Well, there’s an important difference between actually arguing for children’s rights as children’s rights and using children’s rights as a means to advance your own ideological preferences and priorities, and unfortunately we’ve had this long history of doing that.
Often a conversation about children’s rights ends up shifting to a conversation about other people’s rights.

With respect to this battle over the treatment of trans kids, there are many things that are really upsetting and disturbing about it. The conversations about risks to children often aren’t based on data but irrational beliefs and perceptions.
I want us to think about, How does this impact kids, and what do kids think? Whether it’s about book banning or trans rights — how do they feel? What books do they want to read? How do they feel if they can’t learn something? How do they feel about having someone on their swim team who is trans? When we listen to kids, we may learn things that are troubling to us, but I really think that they deserve to be a part of the conversation, and when they are, the path forward will be much clearer for all of us.

To me, the issue of children’s rights really points up to the hollowness of American individualism because, I think, in the conservative point of view, if you’re not upholding the parents’ rights, then you are upholding the state. Because who is going to stand for the child other than various state apparatuses when the parents and children’s interests are determined to be at odds?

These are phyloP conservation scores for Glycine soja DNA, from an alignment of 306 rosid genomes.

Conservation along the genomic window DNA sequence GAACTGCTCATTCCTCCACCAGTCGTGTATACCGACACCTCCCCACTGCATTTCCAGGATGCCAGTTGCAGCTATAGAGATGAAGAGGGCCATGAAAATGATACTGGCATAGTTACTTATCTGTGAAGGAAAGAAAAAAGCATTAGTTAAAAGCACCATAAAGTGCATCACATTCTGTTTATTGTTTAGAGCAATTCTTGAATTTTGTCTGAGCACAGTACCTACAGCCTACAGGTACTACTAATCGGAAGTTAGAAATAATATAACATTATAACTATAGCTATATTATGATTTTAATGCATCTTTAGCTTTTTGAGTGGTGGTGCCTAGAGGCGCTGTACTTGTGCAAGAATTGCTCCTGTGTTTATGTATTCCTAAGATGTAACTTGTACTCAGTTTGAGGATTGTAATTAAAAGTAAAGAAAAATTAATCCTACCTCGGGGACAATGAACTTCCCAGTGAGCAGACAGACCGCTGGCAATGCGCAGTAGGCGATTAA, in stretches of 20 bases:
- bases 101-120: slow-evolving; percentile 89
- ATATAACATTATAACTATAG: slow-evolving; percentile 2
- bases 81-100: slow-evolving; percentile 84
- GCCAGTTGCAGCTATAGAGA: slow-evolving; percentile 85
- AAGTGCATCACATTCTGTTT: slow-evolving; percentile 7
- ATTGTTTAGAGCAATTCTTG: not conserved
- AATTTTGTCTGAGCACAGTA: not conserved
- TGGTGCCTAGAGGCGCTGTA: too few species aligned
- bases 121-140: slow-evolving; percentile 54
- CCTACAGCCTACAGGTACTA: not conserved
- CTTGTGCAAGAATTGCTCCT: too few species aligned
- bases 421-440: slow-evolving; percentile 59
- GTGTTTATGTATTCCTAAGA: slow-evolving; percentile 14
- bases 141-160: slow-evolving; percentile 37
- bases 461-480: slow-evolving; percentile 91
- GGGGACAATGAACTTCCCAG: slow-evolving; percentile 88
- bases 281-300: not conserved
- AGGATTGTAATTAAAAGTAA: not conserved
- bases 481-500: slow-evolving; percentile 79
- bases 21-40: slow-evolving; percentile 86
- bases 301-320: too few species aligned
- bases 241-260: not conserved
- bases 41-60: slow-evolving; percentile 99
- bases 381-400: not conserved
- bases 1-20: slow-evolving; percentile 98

My answer is that I want to hear from kids. When you talk about who the decider should be on anything, kids are capable of understanding a lot more than we often give them credit for. They have standing, and they’re frequently ignored.

I teach a course called the Rights of Children, and each year I ask my law students in this course to reflect on a moment in their childhood when they felt like their rights weren’t respected. And every year I have kids who talk about divorce and separation procedures where their interests, beliefs, experiences were put to the side. The judge never considered them, or gave them lip service. So a kid who was 13, who is now 26 years old, who is still worked up about the fact that he was sent to be with his father but it was the wrong decision — his views were never taken into consideration.

I think we can all relate to that feeling of being unheard. 
So if I could sum up what you’re saying, it’s that in the interests of children, you’re calling for changes not only to our policies but to our legal systems, and those changes would be great for people in general and basically our democracy as a whole. And if it’s a big change, yes, it’s a big change. It’s radical. And that’s what we need. 
Yeah. When we have a big problem, we need to change. And I feel incredibly optimistic about things like the teens I talked to writing this book. And when I look around and particularly at youth activism, I mean, it’s so exciting. It’s just so cool to think about if these kids actually have real power in this world, what we could change, what we could accomplish.  
This story has been edited for clarity and length.

Should Children Vote, Sit on Juries, and Serve in Office?